Taxable Income?

The IRS has historically treated compensation for injury or sickness and the emotional aftermath of injury and sickness as nontaxable items. Any damages that constitute compensation due to injuries, whether they are the result of jury verdict or voluntary settlement (including workers’ compensation awards) were tax-free. Historically, this would also extend to emotional distress, anxiety, and depression that frequently accompany injury. New IRS rules, however, provide that compensation for emotional distress which does not arise from a physical injury will now be taxable.

If you receive a damage award which compensates you only for emotional distress, which arose without any physical injury, it is considered taxable income. This is an important concept to know in light of the increased awareness of sexual harassment/wrongful termination cases. In those cases, there is no collision or broken bones, but the victim may suffer significant anxiety, distress, or psychological problems.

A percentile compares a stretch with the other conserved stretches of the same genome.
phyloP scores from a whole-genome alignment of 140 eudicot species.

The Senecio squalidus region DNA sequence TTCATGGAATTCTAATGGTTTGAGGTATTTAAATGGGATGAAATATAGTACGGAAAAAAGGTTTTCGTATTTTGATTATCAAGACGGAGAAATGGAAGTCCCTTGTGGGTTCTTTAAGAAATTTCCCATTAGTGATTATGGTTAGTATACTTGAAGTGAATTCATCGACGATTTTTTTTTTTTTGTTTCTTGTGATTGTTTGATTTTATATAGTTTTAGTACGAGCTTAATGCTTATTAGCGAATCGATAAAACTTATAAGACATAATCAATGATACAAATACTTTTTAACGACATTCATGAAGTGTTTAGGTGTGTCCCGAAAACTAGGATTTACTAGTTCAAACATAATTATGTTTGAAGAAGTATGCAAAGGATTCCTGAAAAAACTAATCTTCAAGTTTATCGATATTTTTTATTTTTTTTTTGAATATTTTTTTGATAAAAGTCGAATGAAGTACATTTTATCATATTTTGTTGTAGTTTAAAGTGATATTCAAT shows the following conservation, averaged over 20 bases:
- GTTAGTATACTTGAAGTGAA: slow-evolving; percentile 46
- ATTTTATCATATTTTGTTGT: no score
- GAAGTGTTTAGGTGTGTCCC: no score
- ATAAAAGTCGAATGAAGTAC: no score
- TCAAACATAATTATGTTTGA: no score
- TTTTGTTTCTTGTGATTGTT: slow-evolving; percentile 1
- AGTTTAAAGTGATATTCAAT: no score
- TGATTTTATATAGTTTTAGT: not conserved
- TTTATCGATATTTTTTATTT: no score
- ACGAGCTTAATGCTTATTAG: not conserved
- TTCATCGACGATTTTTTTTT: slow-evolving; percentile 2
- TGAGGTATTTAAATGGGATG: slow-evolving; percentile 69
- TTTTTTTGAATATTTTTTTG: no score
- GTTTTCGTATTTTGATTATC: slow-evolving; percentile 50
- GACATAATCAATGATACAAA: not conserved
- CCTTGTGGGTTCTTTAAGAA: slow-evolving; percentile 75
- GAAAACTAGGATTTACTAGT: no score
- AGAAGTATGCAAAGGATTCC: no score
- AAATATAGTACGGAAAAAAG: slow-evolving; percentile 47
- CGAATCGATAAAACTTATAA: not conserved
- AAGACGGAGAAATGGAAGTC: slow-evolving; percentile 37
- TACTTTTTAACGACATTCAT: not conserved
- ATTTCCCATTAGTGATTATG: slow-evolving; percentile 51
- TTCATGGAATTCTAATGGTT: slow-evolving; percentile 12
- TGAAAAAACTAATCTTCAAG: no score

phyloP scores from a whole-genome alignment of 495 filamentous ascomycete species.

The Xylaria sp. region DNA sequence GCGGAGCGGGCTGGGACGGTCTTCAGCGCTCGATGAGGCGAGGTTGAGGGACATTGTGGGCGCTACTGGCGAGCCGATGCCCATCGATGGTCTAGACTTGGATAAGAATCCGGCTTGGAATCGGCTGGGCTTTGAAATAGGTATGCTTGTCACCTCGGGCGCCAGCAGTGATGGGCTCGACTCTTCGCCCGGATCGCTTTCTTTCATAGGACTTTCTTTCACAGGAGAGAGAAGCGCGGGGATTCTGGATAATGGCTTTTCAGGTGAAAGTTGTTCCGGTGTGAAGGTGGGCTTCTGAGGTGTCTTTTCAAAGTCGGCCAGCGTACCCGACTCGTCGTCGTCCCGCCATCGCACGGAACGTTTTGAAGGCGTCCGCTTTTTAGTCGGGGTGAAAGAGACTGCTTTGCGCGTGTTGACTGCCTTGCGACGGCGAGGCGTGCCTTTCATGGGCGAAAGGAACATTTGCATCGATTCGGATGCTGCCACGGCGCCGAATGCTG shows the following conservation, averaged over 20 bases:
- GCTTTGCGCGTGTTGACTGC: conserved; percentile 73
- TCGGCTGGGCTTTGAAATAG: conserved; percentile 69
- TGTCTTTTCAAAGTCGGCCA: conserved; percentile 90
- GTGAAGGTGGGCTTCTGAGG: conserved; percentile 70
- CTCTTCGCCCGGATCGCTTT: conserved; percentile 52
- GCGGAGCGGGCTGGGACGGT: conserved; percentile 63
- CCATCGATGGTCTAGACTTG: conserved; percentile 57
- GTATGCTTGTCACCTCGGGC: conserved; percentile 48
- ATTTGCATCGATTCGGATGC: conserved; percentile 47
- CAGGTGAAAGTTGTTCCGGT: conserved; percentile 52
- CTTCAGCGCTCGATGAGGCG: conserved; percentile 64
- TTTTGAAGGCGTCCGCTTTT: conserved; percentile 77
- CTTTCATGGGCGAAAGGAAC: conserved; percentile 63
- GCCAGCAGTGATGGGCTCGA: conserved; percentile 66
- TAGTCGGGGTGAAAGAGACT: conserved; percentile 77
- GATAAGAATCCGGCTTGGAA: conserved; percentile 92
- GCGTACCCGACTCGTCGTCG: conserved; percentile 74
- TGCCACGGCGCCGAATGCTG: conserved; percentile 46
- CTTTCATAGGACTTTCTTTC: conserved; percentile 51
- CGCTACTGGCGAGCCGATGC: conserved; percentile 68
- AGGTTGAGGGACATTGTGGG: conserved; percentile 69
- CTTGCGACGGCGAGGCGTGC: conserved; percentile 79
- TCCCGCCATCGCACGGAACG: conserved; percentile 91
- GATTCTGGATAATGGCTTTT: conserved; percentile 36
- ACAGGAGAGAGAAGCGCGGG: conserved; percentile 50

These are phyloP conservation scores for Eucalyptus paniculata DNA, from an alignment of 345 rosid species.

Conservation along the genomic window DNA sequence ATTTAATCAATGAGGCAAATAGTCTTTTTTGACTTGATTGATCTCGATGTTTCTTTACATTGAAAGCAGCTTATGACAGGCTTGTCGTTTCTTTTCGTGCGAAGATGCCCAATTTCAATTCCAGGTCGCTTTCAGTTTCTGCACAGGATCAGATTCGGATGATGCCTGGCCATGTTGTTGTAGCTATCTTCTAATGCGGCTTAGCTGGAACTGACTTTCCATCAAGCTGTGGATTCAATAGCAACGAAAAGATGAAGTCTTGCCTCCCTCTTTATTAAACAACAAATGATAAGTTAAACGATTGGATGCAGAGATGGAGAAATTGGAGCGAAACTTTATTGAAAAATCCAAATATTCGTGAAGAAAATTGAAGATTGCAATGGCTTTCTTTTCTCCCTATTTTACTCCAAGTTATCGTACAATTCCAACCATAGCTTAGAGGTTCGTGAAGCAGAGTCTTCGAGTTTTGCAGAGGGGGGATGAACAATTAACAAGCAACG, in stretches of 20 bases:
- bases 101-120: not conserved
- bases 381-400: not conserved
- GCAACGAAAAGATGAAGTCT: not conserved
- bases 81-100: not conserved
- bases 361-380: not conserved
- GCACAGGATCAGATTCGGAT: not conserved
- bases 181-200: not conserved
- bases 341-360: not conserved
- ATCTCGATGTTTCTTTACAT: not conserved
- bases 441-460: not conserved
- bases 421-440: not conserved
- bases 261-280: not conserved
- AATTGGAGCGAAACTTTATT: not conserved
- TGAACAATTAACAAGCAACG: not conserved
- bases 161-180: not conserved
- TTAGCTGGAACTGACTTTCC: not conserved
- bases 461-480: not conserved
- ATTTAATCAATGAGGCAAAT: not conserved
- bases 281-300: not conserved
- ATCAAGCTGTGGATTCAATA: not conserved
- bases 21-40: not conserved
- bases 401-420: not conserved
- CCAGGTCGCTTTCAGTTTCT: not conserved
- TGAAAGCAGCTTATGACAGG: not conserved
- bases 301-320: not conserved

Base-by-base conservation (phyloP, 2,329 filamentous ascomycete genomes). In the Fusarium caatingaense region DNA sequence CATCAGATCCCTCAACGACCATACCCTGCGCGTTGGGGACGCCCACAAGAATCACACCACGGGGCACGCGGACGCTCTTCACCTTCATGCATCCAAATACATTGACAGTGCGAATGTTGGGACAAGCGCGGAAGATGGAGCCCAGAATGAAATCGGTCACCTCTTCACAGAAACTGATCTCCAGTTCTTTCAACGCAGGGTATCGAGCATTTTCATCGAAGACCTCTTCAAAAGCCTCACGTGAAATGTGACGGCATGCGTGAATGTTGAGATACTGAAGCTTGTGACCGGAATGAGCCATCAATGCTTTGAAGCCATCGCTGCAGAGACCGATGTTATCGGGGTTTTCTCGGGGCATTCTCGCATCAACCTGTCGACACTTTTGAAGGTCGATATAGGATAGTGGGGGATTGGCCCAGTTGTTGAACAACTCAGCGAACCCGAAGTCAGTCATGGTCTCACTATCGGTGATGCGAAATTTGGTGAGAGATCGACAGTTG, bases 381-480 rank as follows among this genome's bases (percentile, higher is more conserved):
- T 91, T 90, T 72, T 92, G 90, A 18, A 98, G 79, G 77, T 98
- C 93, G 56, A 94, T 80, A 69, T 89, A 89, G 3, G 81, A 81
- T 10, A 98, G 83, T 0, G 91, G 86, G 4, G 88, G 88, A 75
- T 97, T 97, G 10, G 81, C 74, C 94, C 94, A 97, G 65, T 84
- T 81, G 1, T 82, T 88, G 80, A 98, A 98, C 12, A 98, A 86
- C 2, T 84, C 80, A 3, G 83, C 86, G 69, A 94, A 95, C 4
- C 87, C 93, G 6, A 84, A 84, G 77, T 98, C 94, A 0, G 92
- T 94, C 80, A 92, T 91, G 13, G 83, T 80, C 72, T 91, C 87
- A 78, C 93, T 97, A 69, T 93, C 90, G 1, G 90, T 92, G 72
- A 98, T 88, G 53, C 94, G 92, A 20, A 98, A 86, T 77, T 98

By way of example, assume you are in a bad car accident, incur $25,000 in medical bills, and lose $25,000 of income because you can’t work. Obviously, you will undergo pain and suffering and suffer anxiety because you cannot work to support your family, you may experience depression as well. If the case settles for $150,000, all of this money is non-taxable.

These are only general rules, and you should certainly consult an attorney or accountant to determine the tax treatment that a settlement or verdict with respect to your claim will receive.